Tina McCorkindale, Ph.D., APR, President and CEO, Institute for Public Relations
In 1956, the Institute for Public Relations was founded as an add-on organization to PRSA on the basis that research needed to be more prominent in our field. But the basic research this organization was founded on would be unrecognizable compared to the rigorous research studies conducted today.

This month, IPR celebrates our 65 years—our sapphire anniversary—of offering free research that matters to the profession. I don’t think we should undersell the free part. To provide resources and research to an entire field without a fee or a paywall is a noteworthy accomplishment. We wouldn’t be able to do that without the generosity and support of our Trustees and their organizations, the IPR team, industry partners, and our financial supporters.

Naturally, I researched “sapphire anniversary” to learn the symbolism of this anniversary. The blue sapphire symbolizes trust, loyalty, and integrity. I think IPR has embodied its purpose throughout these 65 years with these three qualities in mind by building trust in our work, sustaining loyalty to our industry, and leading with integrity every step of the way.

This blog is provided by the IPR Organizational Research Communication Center.

Over the past few years, large and mid-sized nonprofits have rapidly adopted social media to communicate with internal and external constituents. Social media proves to be a cost-effective resource for nonprofits, playing a pivotal role in accumulating social capital, enhancing nonprofit visibility, and strengthening stakeholder engagement.

In scholarly literature, the focus has always been on how nonprofits as a whole can leverage social media channels to communicate, engage, and build relationships with their stakeholders. In comparison, how executive leaders of nonprofits (often referred to as Executive Director, Chief Executive Officer, or President) directly engage with their online audiences is rarely mentioned. Given the critical communication function of executive leaders in liaising between nonprofits and stakeholders, it is natural to ask what communication strategies nonprofit executives adopt on social media and whether these strategies can effectively enhance online engagement.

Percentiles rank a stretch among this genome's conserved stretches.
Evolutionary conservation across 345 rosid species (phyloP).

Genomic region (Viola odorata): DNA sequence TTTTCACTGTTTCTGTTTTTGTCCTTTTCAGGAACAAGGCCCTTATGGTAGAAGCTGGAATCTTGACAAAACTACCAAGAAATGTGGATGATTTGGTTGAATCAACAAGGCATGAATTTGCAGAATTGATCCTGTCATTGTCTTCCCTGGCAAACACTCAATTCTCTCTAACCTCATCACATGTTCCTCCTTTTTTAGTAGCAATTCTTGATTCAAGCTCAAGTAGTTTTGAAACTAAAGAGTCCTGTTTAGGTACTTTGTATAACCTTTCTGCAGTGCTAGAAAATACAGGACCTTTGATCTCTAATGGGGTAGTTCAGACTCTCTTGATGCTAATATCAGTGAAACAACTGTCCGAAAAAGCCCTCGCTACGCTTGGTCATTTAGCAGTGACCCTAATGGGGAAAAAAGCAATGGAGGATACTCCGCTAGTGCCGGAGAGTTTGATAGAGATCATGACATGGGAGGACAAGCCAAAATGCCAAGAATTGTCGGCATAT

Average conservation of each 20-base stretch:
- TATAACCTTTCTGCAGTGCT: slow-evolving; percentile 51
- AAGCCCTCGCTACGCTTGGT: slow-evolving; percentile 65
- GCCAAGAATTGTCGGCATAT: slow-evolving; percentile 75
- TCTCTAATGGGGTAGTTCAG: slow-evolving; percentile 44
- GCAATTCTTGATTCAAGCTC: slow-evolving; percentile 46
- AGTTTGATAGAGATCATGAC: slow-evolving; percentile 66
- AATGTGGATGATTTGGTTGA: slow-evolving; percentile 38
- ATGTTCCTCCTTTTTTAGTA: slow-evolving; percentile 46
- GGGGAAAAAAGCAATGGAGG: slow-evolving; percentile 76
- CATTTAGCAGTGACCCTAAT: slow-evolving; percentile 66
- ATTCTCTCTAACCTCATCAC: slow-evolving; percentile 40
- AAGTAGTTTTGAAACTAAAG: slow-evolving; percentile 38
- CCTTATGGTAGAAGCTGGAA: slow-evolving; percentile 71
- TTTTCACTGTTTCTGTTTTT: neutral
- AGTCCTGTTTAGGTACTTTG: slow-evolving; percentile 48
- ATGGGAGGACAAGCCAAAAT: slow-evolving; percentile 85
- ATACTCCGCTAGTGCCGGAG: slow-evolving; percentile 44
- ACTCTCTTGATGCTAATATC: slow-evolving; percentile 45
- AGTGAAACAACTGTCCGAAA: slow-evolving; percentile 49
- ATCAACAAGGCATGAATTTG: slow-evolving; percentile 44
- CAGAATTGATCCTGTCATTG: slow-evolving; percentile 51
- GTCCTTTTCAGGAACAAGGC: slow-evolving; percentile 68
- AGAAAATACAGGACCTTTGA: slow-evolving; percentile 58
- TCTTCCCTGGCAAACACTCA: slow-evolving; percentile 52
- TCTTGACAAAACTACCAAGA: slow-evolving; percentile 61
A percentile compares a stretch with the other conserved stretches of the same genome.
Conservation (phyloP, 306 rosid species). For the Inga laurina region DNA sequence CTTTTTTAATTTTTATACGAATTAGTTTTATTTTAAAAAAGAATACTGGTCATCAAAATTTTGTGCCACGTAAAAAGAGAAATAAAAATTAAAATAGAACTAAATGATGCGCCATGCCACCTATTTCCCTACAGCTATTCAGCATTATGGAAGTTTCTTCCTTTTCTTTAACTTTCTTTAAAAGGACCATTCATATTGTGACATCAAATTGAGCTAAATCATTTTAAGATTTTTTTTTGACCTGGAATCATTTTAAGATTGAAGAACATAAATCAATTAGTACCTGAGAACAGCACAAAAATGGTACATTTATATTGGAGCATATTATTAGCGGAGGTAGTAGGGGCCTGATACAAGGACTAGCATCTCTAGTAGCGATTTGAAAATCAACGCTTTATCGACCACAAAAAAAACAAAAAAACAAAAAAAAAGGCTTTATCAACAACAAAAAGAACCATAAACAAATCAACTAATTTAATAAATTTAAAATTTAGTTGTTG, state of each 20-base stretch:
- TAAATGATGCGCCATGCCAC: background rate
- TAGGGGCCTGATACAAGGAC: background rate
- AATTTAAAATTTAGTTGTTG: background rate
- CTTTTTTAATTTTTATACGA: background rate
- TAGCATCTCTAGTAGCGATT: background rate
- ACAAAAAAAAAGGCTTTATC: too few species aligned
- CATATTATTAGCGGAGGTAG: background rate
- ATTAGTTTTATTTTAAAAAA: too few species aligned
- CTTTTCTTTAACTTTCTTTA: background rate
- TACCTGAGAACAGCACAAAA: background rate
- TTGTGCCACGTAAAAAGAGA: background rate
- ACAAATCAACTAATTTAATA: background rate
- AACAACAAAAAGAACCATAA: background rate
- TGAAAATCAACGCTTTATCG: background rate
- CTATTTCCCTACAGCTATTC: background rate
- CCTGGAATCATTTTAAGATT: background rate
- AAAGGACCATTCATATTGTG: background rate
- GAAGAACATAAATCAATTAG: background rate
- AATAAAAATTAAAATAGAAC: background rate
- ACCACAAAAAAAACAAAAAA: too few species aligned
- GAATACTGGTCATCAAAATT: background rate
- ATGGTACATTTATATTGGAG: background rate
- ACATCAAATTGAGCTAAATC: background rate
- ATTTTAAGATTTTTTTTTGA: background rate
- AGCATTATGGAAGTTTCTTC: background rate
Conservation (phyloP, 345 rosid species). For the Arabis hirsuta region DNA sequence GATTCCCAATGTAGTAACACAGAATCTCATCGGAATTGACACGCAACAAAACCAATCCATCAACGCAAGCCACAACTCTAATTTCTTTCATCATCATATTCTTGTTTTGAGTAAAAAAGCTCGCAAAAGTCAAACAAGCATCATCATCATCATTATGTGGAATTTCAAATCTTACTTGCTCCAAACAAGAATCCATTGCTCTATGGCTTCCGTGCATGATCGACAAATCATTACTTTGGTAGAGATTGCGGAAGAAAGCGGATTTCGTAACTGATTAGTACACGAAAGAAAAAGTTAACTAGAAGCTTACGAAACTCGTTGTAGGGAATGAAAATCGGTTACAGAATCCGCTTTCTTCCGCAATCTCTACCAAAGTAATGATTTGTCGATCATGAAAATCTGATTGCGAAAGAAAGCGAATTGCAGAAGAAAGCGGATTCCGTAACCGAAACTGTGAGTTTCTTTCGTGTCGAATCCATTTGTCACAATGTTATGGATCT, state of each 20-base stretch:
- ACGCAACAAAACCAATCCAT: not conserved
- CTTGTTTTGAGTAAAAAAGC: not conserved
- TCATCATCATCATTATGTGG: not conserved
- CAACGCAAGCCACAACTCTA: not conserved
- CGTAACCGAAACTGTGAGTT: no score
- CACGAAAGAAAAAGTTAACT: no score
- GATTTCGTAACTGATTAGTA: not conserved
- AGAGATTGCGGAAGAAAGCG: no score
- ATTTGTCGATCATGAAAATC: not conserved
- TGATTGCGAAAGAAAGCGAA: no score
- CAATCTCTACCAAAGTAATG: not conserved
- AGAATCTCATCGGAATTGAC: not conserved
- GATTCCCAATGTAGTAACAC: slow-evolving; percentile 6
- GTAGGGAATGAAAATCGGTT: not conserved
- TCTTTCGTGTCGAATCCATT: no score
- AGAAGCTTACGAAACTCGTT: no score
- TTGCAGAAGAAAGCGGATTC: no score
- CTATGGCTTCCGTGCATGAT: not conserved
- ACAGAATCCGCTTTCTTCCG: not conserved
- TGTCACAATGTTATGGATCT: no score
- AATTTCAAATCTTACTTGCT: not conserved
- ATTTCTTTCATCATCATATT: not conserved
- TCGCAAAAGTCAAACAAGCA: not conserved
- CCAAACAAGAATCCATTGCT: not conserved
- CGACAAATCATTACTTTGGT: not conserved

My recent co-authored paper with researchers from the University of Florida and the University of Pennsylvania taps into this question. Based on the renowned Nonprofit Times 100 list, we identified 35 executive leaders from the U.S. and analyzed 700 Twitter posts published between February 1, 2018, and February 1, 2020. We analyzed the data and found some important key findings and implications for our field.

The Harris Poll examined Americans' opinions regarding workplace COVID-19 vaccine mandates.

A survey of 2,055 U.S. adults was conducted from Sept. 17–19, 2021.

Key findings include:
  • 55% of employed U.S. adults supported vaccine mandates for employers with 100+ employees.
  • 68% of vaccinated Americans supported the mandate compared to just 23% of those unvaccinated.
  • 76% of Democrats supported the vaccine mandate while only 39% of Republicans did.
  • 45% of respondents said it is "very" or "somewhat likely" they would change jobs if vaccines were required by their employers.

Korn Ferry examined board governance and how boards need to evolve to support the delivery of ESG strategy.

Korn Ferry has compiled strategies to help organizations embed their commitment to ESG and sustainability into all aspects of how they do business. 

Key strategies include:
  • ESG and sustainability are so integrated into strategy development, risk management, and financial statements that boards will need to invest time to understand and evaluate these issues in the context of their organizations. 
  • To avoid ESG being seen as “greenwashing,” it needs to be integrated into strategy and risk management, so it transforms the way the organization operates.
  • Linking executive compensation and ESG metrics can send a strong signal that ESG is a priority for the enterprise.

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